Courtney Hood was 15 years old when she took her own life due to bullying. She was bullied throughout her whole life for being “different” but it became worse when she entered high school. She was not only tormented and picked on at school, but people began harassing her through social media websites also. Courtney was not very good at making friends so when she became friends with a neighbor, they seemed like the perfect match. Although, a few years later, She started making up rumors about Courtney. She began sending Courtney hundreds of terrible messages to Courtney on Facebook and through texts telling her she’s worthless, ugly, stupid, fat, and telling her to kill herself. When Courtney eventually got fed up and upset about all the nasty rumors she was spreading, she blocked her on her Facebook and cell phone. Then this girl started creating fake Facebooks and texting Courtney’s phone from other people’s phones. When Courtney changed her cell phone number because she would not stop, her “friend” somehow got Courtney’s new phone number and continued to harass her. Courtney tried to talk to her school about her tormentor and all the other kids that were following her lead, they did not take the bullying seriously. Therefore, Courtney developed depression and had severe anxiety attacks whenever she went to school. Her counselor took her out for the last few months of school, but she was supposed to go back to school the next fall. Because she missed so much school, Courtney was being held back and was supposed to repeat 9th grade. The thought of returning to school and continuing to be bullied and harassed overwhelmed and depressed Courtney. On August 15th, 2013, when she could no longer take it, she decided to take her own life thinking that her not being here would solve the problem.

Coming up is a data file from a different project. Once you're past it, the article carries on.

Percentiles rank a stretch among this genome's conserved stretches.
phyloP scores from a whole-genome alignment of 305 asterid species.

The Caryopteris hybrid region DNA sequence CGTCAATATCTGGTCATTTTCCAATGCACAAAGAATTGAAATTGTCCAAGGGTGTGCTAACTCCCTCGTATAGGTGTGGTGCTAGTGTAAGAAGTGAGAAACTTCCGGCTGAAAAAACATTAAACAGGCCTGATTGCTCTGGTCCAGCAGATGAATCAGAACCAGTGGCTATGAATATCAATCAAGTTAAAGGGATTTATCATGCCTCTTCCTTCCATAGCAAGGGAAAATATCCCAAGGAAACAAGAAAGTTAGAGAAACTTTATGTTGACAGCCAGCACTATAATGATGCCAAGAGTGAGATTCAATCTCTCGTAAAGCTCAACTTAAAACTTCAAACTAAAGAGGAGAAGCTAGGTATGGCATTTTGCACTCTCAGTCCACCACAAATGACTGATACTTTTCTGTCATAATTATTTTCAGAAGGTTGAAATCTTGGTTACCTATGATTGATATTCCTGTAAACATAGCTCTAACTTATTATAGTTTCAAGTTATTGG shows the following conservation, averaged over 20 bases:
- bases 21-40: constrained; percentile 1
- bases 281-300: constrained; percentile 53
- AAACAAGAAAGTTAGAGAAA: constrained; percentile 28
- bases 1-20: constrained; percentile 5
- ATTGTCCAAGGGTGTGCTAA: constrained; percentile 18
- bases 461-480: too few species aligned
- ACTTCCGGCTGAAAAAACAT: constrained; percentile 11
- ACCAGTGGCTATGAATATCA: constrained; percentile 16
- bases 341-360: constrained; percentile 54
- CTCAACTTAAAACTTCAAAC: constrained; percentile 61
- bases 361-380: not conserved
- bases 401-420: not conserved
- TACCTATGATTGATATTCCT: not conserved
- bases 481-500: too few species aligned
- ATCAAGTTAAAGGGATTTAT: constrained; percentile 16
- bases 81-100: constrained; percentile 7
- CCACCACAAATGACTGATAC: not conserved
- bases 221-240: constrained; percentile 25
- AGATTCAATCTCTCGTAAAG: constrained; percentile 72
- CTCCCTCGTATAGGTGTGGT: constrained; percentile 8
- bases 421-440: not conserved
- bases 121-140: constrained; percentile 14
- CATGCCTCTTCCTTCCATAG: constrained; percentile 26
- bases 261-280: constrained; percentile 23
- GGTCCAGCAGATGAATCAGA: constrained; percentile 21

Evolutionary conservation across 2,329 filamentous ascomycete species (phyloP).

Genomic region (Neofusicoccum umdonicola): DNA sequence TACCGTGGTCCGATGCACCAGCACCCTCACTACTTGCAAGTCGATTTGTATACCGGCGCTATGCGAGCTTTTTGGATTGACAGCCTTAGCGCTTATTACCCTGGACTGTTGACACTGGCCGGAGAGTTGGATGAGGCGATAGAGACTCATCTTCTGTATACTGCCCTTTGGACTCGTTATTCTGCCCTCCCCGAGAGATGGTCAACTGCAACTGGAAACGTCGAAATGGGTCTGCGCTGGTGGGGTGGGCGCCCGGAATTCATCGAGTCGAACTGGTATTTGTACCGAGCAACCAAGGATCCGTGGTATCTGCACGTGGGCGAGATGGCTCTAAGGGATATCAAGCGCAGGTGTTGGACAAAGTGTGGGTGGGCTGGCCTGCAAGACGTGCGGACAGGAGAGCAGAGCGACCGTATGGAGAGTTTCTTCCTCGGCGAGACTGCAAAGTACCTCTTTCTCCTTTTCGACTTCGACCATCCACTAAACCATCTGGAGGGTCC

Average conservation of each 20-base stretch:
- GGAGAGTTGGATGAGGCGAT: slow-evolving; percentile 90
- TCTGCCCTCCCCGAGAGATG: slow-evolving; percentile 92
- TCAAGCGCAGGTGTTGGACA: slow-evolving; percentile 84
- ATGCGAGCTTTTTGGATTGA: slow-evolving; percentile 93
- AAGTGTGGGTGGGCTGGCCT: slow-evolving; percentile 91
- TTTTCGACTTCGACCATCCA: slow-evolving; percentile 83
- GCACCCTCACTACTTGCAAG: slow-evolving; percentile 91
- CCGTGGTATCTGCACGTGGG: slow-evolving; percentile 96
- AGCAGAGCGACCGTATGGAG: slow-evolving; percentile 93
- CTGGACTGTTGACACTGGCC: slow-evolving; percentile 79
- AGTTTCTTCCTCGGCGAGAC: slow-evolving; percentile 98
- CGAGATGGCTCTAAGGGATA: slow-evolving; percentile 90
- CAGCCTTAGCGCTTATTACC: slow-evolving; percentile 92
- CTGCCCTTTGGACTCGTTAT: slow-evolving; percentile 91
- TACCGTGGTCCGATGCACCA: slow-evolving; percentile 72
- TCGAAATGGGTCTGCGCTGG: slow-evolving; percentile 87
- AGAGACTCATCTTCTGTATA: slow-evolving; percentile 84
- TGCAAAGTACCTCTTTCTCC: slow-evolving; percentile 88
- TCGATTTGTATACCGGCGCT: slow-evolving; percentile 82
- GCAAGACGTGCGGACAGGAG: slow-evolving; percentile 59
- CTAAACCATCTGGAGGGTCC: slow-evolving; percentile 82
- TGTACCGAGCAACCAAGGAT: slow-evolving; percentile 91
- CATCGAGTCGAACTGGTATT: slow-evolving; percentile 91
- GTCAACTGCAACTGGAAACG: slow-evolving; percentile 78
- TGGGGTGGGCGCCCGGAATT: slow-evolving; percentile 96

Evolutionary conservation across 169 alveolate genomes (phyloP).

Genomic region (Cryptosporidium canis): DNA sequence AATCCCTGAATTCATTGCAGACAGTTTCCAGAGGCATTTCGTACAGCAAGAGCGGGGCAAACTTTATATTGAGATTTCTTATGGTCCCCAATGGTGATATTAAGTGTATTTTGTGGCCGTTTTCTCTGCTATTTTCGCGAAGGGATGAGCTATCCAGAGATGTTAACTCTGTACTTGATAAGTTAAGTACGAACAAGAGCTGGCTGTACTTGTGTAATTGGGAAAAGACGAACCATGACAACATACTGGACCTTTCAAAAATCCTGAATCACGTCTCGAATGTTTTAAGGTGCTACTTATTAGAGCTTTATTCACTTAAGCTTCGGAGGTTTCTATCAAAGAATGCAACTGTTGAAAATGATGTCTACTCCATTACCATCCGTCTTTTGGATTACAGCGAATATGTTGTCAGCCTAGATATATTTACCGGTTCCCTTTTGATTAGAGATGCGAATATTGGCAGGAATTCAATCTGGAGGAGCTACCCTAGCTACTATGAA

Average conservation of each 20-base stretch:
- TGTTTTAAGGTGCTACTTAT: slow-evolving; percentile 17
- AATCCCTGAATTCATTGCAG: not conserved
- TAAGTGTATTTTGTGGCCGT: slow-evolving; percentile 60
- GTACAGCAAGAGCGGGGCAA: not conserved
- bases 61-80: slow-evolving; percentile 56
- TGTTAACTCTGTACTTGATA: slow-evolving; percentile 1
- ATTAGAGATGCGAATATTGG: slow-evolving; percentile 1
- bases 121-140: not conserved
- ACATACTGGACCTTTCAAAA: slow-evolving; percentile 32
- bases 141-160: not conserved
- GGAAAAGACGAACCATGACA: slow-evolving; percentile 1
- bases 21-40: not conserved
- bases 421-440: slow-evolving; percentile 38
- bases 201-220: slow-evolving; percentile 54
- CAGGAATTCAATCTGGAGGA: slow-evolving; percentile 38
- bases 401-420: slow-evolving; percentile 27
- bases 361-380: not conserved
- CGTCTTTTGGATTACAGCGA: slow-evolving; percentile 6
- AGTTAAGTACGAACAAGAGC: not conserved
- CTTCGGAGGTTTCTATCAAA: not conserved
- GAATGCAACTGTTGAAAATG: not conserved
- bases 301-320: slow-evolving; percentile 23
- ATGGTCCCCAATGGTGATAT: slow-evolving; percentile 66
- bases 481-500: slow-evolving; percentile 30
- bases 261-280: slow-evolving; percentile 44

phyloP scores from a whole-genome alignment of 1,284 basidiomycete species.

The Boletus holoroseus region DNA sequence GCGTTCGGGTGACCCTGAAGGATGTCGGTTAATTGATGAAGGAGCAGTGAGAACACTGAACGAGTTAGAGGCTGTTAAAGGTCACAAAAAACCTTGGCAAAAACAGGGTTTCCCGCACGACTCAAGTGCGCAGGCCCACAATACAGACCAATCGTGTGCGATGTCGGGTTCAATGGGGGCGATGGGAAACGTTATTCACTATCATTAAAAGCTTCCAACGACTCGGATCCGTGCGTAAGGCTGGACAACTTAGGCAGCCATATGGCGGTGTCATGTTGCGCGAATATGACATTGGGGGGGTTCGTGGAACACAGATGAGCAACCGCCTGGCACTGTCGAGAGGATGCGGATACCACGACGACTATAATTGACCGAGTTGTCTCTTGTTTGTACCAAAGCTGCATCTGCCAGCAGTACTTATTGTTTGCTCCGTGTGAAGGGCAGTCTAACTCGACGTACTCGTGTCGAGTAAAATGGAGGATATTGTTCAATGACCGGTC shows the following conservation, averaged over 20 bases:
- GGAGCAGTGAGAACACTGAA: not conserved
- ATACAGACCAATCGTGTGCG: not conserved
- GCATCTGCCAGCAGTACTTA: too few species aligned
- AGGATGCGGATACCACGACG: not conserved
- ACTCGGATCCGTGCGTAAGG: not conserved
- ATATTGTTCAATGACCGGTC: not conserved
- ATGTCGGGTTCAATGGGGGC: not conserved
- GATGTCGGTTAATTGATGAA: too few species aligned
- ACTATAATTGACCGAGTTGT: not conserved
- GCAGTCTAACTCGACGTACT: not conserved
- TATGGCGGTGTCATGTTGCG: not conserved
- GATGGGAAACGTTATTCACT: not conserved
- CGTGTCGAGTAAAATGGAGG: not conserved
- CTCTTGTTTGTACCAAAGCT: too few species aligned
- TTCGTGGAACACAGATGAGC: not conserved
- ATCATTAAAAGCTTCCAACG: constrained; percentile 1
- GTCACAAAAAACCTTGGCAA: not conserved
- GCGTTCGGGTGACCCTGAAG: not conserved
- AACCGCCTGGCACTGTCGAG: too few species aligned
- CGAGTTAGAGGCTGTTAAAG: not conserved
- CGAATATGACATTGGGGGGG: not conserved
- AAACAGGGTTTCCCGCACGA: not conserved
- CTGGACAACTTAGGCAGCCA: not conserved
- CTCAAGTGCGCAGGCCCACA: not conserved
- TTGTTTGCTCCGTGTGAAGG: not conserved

Courtney Counts is a new organization in memory of Courtney Hood. The purpose of this organization is to raise awareness of all forms of bullying. Our goal is to help and reach out to other kids experiencing bullying situations.
When you see someone being bullied, don’t just stand there and maybe laugh or point your finger, “Stand up for the person, whether you tell the bullies to stop or whether you tell someone or get some help.”